At 11:32 on a typical Saturday night, a mom and daughter chat while doing their nails.
AAPI Art & Writing
Every day at school, I get lunch from the same place, just to see the grandma who works there. It’s the highlight of my day.
It’s easy—almost far too easy to just say where we are from. A country. A place. A word. But where we really come from is from our parents and our culture. A history.
This poem explores the mystery of lost words and where one must go to find them.
Two Japanese American twelve-year-olds in World War II relocation centers, hatch a plan of escape. But something unexpected happens on the day they plan to leave.
Two essays about experiencing American holidays through the lens of immigrant families. Each of us has different stories of trying to figure out American holiday traditions, but we’ve also tried to build our own.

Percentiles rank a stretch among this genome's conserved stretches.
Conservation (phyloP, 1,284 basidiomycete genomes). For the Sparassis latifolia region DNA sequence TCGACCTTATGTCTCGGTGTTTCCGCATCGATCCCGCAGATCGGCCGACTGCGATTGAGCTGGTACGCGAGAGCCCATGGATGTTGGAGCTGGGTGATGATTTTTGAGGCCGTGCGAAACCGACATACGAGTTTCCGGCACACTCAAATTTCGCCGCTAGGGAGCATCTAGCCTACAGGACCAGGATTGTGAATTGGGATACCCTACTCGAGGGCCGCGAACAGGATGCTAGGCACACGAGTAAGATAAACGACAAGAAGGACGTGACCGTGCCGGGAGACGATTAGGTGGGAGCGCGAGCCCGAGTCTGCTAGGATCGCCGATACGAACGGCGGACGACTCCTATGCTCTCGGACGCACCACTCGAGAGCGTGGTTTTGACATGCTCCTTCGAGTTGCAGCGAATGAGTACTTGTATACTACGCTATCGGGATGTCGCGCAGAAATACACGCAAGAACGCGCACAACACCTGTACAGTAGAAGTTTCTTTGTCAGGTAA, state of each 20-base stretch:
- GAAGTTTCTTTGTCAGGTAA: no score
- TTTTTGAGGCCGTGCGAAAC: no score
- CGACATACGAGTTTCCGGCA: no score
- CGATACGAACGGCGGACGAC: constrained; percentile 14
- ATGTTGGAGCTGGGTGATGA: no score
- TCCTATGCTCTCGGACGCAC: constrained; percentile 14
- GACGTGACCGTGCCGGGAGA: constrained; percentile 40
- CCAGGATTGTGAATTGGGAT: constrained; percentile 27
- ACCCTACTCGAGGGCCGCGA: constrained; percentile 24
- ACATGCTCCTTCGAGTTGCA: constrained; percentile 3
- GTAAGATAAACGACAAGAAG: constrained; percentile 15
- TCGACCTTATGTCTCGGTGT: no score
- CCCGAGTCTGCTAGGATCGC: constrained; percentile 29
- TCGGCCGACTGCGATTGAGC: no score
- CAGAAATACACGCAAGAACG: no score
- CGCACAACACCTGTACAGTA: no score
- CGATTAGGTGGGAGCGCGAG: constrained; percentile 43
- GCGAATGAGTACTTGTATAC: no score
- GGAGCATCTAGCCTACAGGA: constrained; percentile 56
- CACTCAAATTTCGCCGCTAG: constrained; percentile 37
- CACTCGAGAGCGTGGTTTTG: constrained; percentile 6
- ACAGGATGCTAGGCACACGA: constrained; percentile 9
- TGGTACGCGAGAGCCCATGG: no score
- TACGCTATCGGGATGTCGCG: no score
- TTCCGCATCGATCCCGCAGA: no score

Imagine being in a room with your younger self. What would you tell them?
This winter, I returned to Bangladesh for the first time in years after living in the U.S.
Why do I write? / Why do I do this to myself? How do I stop? / How can I stop?
This is a poem about where I’m from as a 16-year-old, born and raised in Queens, New York in a small family of four.
Chelsea Lin, Girls Write Now Mentee and My Simple Realization contest winner, writes about her grandfather.
I wrote this to show the patriarchal practices of saying the Pledge of Allegiance and what it truly means to stand for the flag, from the perspective of an American and an immigrant.
A pair of poems inspired by the title “bloodline” and the poets’ own heritages and culture. How do our family and our history connect and define us to ourselves and to others?
There is no kitchen appliance more magical than a rice cooker. Compact, electric and brimming with tasty grains, it holds a special place in our hearts. Here, we pay tribute to the rice cooker.
‘American Mothers’ is a graphic novel that explores the duality of our identities as hyphenated Americans through the stories of our mothers.